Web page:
Arm and leg fractures are commonly caused by injuries. Some of the most frequent circumstances that lead to these fractures are car collisions and sports accidents.
From a medical standpoint, there are 3 factors that can cause arm and leg fractures:
- Certain conditions
Moreover, there are multiple factors that influence bone health and increase the chance of suffering fractures:
Age: bones become more fragile with age
Gender: women are generally more prone to suffer fractures than men. The explanation is that women's bones are less dense and significantly smaller than men's. One in two women aged 50 or over will probably suffer from a fracture. Women usually report fractures after the onset of menopause when the levels of estrogen decrease and lead to bone loss.
Smoking: smoking has an impact on the body’s hormones and is correlated with poor bone density. Though it's hard to indicate how much smoking influences bone health, because this habit is often correlated with other risk factors, it's generally believed that smokers are more prone to fractures.
Alcohol consumption: excessive alcohol consumption can increase fracture risk because it affects the bones' density and structure. These effects are correlated with heavy drinking in a person's youth. Even if the person stops drinking later in life, the bone's health might still be compromised.
Chronic diseases: people with chronic diseases such as diabetes, celiac disease, inflammatory bowel disease, Crohn's disorder or ulcerative colitis present a higher risk of bone fractures. The explanation is that these conditions affect the gastrointestinal tract which is no longer able to absorb the calcium that is so important to the bone's density and growth.
Rheumatoid arthritis: this autoimmune condition which is more common in women than in men is also associated with fractures because the bones are attacked by the disease. The effects of the arthritis are bone loss and severe joint damage which increase the risk of fractures.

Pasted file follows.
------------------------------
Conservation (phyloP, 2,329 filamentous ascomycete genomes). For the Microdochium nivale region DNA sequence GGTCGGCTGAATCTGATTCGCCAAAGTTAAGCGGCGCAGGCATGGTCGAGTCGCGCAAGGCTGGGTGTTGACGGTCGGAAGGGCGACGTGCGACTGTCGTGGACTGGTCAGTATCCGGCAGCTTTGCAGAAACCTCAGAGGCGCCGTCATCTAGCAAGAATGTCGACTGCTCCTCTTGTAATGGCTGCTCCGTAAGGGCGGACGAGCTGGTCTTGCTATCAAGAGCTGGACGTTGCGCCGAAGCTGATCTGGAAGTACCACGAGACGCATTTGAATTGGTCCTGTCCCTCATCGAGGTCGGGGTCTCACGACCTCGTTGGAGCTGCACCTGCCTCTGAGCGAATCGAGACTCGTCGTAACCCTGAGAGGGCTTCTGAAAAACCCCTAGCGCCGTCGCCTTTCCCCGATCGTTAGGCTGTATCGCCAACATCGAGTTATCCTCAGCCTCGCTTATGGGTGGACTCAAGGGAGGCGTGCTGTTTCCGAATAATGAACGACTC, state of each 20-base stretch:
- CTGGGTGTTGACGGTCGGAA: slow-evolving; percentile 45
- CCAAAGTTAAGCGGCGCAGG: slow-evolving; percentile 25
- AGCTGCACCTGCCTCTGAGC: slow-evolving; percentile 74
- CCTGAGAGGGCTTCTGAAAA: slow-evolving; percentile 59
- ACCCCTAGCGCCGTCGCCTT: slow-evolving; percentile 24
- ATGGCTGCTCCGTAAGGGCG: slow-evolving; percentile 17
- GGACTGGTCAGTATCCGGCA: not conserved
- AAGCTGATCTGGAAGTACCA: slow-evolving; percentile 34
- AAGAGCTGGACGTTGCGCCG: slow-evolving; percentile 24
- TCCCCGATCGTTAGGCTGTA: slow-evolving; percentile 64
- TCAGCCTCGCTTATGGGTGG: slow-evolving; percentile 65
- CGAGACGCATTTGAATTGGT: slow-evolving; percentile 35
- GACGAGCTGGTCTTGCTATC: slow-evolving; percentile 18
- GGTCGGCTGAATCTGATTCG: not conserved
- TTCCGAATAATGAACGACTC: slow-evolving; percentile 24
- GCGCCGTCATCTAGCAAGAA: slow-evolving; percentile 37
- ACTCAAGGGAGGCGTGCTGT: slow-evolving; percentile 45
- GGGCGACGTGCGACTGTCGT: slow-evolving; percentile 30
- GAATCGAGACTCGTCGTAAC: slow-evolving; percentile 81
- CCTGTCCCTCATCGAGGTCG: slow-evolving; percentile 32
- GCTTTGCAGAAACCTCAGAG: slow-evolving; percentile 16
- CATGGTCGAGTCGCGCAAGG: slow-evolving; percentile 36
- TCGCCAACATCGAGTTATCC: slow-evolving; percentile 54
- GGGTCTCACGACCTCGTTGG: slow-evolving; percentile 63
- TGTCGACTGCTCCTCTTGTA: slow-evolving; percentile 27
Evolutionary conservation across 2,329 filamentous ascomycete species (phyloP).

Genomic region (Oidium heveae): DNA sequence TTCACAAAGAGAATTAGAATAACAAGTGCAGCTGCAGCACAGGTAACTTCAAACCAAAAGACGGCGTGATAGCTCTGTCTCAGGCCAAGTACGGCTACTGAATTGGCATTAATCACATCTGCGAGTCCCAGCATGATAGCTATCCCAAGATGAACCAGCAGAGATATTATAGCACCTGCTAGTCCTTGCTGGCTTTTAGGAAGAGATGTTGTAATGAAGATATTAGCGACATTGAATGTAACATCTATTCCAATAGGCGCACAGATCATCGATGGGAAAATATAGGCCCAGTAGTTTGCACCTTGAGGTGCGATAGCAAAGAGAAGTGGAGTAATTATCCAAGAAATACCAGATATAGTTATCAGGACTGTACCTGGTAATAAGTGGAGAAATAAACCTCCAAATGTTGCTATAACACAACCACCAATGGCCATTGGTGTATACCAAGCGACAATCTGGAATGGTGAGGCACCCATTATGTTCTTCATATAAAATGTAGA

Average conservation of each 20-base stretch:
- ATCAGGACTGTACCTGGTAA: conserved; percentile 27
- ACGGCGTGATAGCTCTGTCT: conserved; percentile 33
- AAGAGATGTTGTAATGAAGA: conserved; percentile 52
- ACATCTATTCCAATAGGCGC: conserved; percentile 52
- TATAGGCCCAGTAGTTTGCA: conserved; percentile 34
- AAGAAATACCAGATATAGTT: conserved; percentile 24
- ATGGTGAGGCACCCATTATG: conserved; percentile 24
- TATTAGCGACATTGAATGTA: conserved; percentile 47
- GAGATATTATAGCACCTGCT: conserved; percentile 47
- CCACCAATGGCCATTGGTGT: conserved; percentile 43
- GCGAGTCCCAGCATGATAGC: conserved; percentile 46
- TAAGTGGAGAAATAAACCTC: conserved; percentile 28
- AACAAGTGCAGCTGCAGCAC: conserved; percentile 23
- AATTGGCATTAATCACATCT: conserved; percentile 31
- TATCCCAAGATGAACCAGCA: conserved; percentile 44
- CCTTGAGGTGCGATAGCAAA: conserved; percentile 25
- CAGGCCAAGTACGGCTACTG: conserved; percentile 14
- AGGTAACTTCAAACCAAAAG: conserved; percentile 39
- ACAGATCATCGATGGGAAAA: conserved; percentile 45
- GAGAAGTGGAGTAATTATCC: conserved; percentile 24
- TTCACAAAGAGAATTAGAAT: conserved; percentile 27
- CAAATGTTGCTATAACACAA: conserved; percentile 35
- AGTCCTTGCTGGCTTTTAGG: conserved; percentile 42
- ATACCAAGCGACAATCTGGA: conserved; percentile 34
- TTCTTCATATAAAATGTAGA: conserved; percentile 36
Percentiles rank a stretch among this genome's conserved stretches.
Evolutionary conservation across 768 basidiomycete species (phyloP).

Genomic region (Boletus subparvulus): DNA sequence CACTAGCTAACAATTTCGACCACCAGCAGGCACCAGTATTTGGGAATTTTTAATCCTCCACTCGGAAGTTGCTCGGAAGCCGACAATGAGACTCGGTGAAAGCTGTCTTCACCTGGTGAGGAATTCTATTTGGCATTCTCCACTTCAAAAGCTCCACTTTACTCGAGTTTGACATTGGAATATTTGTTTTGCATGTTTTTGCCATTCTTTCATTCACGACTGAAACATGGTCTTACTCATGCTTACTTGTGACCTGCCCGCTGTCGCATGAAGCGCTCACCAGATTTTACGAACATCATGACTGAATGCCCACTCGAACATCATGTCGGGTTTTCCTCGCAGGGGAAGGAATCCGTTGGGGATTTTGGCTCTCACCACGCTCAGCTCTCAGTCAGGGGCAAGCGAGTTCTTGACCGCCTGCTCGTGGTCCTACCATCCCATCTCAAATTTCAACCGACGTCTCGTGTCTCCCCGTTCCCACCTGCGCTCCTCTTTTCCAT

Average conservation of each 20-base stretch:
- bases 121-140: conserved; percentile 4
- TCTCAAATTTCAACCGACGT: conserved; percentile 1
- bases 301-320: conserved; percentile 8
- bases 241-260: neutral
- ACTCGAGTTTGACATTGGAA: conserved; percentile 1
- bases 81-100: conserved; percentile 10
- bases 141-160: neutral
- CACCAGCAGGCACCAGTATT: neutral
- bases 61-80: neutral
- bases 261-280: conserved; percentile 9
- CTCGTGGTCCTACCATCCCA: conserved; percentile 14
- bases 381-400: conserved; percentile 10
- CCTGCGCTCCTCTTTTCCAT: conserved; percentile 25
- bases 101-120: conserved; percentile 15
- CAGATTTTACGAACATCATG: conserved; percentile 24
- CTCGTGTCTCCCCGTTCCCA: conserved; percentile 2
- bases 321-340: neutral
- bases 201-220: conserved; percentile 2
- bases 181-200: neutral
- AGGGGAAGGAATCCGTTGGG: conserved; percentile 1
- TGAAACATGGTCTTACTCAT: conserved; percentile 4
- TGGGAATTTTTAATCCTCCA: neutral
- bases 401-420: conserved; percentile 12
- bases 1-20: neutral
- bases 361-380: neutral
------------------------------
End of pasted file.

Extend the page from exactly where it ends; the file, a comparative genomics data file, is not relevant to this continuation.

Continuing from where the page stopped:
Osteoporosis: this condition is typically seen in female patients and it is associated with brittle bones. Due to this condition, the bones become weak and they are more likely to break.
Previous fractures: patients who have suffered from low impact fractures in the past are twice as likely to have another fracture in the future.
Steroid treatments: steroids can be prescribed as a treatment for chronic inflammatory conditions. Unfortunately, in high doses, they can lead to bone loss and fractures. This is due to the fact that steroids reduce calcium absorption in the gastrointestinal tract and favor its loss through urine.
Low BMI: people with a low body mass index (below 19) are believed to have a higher risk of bone fractures because their bones are smaller and thinner. Moreover, they have less body fat which is useful because it protects the bones from damage during accidents.
Eating disorders: anorexia can increase the risk of arm and leg fractures due to the low intake of nutrients which leads to insufficient calcium.
Thyroid dysfunctions: thyroid problems usually imply an abnormal production of thyroid hormones. Whether the gland is overactive producing too much hormone or underactive, producing too little and requiring hormone replacement therapy, the bone's strength will be affected. Thyroid dysfunctions are associated with bone loss.